From the Energy Information Administration FAQs:
"According to the U.S. Energy Information Administration’s (EIA) International Energy Outlook 2017 (IEO2017), the global supply of crude oil, other liquid hydrocarbons, and biofuels is expected to be adequate to meet the world's demand for liquid fuels through 2050. There is substantial uncertainty about the levels of future liquid fuels supply and demand. EIA reflects some of this uncertainty by developing a Reference case, High and Low Economic Growth cases, and High and Low Oil Price cases in its projections. The oil resources currently in the earth's crust, in combination with expected production of other liquid fuels, are estimated to be sufficient to meet total world demand for liquid fuels in all cases of the IEO2017.
An often cited, but misleading, measurement of future resource availability is the reserves-to-production ratio, which is calculated by dividing the volume of total proved reserves by the volume of current annual consumption. Proved reserves are an accounting concept that is based on known projects, and it is not an appropriate measure for judging total resource availability in the long term. Over time, global reserves will likely increase as new technologies increase production at existing fields and as new projects are developed."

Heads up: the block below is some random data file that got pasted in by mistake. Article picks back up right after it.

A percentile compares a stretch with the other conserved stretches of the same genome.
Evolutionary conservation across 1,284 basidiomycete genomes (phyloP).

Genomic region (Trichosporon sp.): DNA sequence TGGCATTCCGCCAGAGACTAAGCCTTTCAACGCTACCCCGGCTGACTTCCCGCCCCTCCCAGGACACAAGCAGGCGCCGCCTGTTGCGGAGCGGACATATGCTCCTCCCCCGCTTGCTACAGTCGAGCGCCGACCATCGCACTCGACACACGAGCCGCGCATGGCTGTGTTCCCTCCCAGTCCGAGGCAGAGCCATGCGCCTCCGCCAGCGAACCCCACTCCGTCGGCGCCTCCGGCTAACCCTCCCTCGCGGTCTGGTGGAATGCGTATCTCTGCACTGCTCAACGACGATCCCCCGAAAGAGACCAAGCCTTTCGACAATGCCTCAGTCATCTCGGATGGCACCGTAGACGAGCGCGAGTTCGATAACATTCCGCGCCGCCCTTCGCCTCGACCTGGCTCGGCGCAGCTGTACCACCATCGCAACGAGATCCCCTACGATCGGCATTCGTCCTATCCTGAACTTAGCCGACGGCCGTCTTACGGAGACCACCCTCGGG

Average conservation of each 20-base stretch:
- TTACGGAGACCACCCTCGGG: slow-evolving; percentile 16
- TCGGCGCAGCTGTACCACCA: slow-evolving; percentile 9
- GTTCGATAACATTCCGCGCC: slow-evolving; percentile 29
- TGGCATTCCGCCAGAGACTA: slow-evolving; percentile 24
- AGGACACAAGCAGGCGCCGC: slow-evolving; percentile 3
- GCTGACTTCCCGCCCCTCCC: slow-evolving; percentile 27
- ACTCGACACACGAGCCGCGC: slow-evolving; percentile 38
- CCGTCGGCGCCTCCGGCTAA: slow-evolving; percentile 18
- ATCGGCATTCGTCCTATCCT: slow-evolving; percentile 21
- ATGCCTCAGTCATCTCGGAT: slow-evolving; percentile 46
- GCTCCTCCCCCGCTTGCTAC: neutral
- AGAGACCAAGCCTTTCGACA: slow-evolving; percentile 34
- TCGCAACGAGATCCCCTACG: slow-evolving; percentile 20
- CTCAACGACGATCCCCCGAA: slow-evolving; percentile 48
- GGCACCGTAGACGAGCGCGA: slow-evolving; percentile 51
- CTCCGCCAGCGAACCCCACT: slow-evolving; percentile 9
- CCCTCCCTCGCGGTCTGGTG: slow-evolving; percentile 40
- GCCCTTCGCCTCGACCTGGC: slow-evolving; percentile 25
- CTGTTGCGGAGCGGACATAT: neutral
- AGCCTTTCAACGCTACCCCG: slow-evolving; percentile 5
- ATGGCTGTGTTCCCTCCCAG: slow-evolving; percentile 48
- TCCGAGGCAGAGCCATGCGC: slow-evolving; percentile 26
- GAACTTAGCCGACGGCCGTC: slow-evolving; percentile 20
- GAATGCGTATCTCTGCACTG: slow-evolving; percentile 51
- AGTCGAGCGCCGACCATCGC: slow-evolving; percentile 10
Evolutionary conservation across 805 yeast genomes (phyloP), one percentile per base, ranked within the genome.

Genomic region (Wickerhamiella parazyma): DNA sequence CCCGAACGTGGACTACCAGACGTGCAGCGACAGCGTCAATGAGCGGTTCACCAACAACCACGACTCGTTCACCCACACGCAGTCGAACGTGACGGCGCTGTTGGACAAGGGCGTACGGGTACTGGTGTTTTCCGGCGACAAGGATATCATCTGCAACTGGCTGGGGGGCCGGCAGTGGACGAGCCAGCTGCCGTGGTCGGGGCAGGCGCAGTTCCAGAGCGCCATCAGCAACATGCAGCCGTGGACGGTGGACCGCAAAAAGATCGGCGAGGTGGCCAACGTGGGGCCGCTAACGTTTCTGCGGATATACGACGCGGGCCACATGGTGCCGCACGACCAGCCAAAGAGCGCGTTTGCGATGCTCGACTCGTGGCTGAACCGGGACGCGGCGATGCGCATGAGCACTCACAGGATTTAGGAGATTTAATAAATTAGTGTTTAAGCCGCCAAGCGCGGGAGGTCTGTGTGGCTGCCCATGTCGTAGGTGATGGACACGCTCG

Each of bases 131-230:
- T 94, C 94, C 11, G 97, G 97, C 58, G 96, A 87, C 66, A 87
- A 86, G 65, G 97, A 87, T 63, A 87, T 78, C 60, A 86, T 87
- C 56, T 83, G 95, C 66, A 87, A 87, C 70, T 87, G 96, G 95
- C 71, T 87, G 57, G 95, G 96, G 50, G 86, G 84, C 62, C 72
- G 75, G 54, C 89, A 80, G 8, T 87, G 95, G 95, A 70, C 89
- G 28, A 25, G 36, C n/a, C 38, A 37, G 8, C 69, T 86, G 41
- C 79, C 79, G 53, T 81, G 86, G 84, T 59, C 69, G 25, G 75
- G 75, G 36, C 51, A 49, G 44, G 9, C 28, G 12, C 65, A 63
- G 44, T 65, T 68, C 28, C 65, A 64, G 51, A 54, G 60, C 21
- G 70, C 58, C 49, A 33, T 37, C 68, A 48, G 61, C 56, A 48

- Long-Term Global Oil Scenarios: Looking Beyond 2030 (PDF), Energy Information Administration
A technical presentation with an analysis of world oil supply under various supply and demand scenarios.
- International Energy Outlook (Report), Energy Information Administration
Includes EIA's most recent forecast for world oil supply.
- Crude Oil Proved Reserves (Website), Energy Information Administration
Time-series data for the last five years showing proved reserves of crude oil by country. Also provides information on production, consumption, imports, exports, stocks, and more, for oil, coal, and natural gas, plus information on renewable energy.